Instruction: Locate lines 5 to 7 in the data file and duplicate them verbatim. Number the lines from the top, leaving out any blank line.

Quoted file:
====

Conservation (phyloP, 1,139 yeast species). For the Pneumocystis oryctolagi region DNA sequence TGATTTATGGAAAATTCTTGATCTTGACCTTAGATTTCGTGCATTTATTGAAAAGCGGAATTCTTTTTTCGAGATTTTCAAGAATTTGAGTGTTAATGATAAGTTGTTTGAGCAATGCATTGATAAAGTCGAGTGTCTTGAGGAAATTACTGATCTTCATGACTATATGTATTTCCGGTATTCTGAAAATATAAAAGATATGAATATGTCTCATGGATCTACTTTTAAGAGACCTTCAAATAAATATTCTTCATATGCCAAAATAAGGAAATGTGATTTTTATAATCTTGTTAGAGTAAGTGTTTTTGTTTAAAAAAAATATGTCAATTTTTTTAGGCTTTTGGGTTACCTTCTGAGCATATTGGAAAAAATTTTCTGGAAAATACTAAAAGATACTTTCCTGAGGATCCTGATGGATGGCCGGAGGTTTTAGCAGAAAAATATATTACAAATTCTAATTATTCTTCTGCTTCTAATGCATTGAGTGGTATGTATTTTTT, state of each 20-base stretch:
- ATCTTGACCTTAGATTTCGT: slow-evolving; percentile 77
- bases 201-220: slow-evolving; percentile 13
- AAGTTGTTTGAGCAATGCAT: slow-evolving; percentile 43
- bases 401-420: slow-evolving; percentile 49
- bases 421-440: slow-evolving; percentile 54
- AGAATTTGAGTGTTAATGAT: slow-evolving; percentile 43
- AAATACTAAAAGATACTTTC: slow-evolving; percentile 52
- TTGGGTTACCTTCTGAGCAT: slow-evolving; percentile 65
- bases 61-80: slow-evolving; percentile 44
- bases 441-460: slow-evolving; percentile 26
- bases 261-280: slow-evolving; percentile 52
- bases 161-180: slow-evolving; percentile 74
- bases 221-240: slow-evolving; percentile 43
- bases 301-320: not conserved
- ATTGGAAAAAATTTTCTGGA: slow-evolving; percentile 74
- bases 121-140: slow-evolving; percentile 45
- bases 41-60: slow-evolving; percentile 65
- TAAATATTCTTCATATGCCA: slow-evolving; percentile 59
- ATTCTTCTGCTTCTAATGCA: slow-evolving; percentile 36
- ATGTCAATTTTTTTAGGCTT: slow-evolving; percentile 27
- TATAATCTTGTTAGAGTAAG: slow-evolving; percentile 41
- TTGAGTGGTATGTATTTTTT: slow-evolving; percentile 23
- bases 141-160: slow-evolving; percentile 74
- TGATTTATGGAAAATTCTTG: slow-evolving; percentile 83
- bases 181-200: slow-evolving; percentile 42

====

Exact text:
- bases 401-420: slow-evolving; percentile 49
- bases 421-440: slow-evolving; percentile 54
- AGAATTTGAGTGTTAATGAT: slow-evolving; percentile 43